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SRC approves new career and technical education initiative

By Dale Mezzacappa on Jan 17, 2013 07:51 PM

Struggling to be heard over protesters who came to oppose school closings, the School Reform Commission approved a plan for improving career and technical education across the District on Thursday night.

The plan includes a new state-of-the-art CTE high school, although details weren't provided on where it will be located or how it will be paid for. Other objectives are more access for students, more work-based learning experiences, a districtwide curriculum for CTE programs, and a "talent pipeline" to train CTE teachers and principals.

The goal is to double the number of students in CTE courses from 6,000 to 12,000 by 2017, assure that students graduate with industry credentials, and create new certification areas.

The plan is to open 30 new CTE programs, including Advanced Manufacturing, Biotechnology, and Renewable Energy, as well as Veterinary and Pharmacy Technician certifications.

School leaders have sought for decades to upgrade and modernize the District's offerings in what historically has been known as vocational education. It has had trouble in the past keeping up with rapidly changing industry demands. Traditionally, vo-tech was for students who did not excel in academic pursuits, but many technical fields now require high-level math and other  demanding coursework. Parents and students have consistently complained that there weren't enough courses available in fields that lead to high-paying jobs.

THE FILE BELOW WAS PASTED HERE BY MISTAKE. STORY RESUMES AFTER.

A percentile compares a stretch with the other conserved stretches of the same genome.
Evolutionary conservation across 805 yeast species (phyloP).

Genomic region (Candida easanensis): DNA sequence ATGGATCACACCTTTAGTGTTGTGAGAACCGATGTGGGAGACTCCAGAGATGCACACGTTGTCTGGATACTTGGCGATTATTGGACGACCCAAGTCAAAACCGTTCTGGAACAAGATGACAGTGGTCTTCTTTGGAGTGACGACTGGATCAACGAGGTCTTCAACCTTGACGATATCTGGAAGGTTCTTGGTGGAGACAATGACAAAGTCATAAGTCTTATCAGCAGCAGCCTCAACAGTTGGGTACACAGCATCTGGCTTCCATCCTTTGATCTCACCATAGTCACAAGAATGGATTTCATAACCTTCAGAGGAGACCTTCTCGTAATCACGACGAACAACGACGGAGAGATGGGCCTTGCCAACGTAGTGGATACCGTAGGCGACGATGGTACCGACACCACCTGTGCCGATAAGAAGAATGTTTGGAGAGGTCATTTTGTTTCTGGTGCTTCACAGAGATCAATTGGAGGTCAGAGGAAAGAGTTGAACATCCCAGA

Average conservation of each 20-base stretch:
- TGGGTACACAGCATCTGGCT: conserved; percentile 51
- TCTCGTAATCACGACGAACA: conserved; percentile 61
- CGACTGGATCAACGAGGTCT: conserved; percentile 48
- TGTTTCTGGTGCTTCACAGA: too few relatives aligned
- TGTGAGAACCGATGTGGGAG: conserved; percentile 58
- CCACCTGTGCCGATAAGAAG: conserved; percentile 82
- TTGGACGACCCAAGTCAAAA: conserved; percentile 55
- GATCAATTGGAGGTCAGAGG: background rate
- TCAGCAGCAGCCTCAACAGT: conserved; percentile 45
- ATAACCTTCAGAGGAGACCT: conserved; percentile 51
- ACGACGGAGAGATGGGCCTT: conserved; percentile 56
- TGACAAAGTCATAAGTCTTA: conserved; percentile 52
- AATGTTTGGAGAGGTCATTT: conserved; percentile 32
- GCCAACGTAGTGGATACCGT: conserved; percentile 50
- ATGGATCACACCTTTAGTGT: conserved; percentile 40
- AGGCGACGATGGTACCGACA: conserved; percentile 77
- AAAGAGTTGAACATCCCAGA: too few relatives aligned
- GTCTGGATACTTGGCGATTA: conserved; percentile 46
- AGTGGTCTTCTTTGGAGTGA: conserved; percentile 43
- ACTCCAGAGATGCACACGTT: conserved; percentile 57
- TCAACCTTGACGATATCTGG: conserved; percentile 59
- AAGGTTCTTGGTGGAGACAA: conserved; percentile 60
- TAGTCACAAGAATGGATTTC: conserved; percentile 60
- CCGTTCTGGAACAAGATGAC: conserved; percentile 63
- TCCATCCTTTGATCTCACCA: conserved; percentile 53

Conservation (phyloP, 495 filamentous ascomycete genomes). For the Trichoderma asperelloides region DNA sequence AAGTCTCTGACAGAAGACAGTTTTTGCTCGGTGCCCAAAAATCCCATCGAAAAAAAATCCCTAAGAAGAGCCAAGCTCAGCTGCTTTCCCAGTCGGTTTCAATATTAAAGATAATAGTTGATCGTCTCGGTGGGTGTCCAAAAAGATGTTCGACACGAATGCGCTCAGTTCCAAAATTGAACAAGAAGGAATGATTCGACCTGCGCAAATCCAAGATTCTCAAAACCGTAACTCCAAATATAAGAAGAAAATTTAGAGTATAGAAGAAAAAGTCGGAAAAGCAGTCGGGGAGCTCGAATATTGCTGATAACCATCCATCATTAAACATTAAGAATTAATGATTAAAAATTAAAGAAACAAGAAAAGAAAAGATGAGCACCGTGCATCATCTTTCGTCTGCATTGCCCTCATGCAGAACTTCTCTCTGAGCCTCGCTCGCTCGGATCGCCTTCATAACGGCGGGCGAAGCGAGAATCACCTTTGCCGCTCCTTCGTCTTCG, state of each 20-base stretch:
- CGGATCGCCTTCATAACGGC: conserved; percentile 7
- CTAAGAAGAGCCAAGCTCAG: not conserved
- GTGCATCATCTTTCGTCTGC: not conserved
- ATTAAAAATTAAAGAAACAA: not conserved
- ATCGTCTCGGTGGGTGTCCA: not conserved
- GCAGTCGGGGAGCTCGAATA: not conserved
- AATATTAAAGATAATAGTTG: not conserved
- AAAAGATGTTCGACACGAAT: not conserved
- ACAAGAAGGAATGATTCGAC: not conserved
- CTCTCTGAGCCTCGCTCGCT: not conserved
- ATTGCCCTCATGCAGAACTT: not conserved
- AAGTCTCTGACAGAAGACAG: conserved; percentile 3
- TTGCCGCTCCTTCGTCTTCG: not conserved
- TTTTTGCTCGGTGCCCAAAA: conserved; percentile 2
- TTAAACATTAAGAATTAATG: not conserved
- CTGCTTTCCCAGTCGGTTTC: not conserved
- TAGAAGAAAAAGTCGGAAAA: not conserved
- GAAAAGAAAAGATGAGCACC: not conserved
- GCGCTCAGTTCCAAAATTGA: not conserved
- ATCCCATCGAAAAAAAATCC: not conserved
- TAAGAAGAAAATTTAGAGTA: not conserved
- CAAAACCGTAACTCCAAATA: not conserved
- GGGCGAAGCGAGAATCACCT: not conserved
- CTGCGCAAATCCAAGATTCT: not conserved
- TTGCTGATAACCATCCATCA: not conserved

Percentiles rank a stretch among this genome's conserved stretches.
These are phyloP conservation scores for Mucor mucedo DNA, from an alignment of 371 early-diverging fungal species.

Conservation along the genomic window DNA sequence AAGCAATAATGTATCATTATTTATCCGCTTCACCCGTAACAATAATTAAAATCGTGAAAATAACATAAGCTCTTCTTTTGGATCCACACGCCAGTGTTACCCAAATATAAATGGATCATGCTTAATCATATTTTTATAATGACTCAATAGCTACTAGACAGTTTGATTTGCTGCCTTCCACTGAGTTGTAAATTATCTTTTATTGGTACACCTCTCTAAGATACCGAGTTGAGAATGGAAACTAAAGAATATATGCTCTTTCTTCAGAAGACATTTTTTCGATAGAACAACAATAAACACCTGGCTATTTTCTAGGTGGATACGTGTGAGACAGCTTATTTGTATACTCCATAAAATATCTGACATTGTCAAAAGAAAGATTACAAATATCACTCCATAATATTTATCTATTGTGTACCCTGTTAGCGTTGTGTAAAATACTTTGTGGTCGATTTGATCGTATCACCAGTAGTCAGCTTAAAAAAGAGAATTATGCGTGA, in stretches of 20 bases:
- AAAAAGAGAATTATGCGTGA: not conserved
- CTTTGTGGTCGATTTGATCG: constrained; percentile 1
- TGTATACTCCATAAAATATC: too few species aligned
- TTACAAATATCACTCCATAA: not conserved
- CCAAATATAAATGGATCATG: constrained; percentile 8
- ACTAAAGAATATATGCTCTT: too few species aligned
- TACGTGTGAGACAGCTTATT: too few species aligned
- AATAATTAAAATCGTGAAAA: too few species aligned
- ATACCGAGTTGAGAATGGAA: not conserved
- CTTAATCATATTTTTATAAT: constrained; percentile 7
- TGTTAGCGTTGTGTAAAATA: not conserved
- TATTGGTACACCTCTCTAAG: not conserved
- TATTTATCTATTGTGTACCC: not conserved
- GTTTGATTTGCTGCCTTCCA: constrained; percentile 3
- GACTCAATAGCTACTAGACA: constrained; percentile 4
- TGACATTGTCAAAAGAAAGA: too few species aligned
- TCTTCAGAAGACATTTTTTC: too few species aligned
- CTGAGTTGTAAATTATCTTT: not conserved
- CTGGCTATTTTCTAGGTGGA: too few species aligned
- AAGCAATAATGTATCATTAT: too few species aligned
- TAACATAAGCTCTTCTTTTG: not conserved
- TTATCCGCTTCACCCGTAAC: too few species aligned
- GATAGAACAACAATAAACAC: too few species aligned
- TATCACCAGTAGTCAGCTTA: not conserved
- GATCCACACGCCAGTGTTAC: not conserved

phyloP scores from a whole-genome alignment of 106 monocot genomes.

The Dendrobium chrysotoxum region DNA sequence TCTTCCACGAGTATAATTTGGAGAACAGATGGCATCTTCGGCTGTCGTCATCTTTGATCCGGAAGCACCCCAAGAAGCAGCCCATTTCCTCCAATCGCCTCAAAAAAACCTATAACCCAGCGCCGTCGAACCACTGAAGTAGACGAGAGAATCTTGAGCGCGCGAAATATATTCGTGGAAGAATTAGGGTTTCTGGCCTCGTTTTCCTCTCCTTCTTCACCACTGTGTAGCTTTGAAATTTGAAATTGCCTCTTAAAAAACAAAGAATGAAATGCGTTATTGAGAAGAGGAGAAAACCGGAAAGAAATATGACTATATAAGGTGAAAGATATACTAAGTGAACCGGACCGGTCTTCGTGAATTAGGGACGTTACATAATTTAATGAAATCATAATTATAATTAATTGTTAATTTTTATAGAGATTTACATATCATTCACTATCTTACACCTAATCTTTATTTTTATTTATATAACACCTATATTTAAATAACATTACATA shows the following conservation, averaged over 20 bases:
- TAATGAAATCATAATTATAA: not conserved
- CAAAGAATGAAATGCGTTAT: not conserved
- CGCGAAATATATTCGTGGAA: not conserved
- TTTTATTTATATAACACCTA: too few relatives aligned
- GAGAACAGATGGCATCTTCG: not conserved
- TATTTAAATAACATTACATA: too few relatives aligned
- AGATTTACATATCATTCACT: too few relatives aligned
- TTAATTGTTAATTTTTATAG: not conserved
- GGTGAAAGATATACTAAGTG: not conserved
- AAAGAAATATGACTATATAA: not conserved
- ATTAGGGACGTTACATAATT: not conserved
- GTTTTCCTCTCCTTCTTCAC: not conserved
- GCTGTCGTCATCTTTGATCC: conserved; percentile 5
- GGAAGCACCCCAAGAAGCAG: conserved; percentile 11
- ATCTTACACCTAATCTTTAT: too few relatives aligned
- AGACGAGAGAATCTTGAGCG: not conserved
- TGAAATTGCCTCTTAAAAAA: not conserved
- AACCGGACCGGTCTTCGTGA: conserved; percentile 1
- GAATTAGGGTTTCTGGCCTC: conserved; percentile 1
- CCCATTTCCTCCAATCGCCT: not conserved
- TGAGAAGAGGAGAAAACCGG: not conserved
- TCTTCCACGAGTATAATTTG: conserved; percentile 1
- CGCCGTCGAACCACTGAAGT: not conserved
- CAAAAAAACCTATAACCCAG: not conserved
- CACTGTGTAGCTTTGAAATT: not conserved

The District received a $5.7 million grant from the Middleton Foundation last year to improve its CTE programs. 

One of the 37 schools the SRC wants to close by September is Bok Technical High School. It plans to move all of Bok's programs to nearby South Philadelphia High School.

 

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Comments (9)

Submitted by Rob (not verified) on Fri, 01/18/2013 - 07:22

Let's call the new high school...Bok Tech!

Submitted by Ms.Cheng (not verified) on Fri, 01/18/2013 - 08:16

How about Germantown H.S.; Lankenau H.S.? Surely if we court those schools and other community organizations, Philadelphia Community College among them, who have also received grant money for the same purpose, we can find a collaborative "win-win" to build the necessary facilities within a school? (City Council "hint hint"/"nudge nudge"). It would surely be much less expensive than building an entire new structure (H.S. of the Future is an example where an entire new structure seems to stand isolated from the community). If Council in addition could encourage through tax breaks, the start-up of businesses created by alumni, you might have the beginnings of real growth in the City.

Years ago, before the housing downturn, Lowe's had a grant opportunity for schools, "Lowe's Toolbox for Education" that gave priority to just this kind of project in urban, low income schools. Now that housing seems to be bubbling again, perhaps the time is right to look for this again.

Submitted by Jason Sprenger (not verified) on Fri, 01/18/2013 - 09:42

One solution that’s proven to make a difference in helping the economy thrive and bridge emerging skills gaps is investing in career and technical education (CTE). CTE programs, whether at the secondary, post-secondary or other educational level, boost student achievement and deliver increased career and earning potential. CTE also produces workers for the open jobs of today, and boosts business productivity and economic status as a result. It’s great to see this program approved, because it's likely to deliver real results in this area.

The Industry Workforce Needs Council is a new organization of businesses working together to spotlight skills gaps and advocate/kick off CTE programs that work to curb the problem. For more information, or to join the effort, visit http://www.iwnc.org.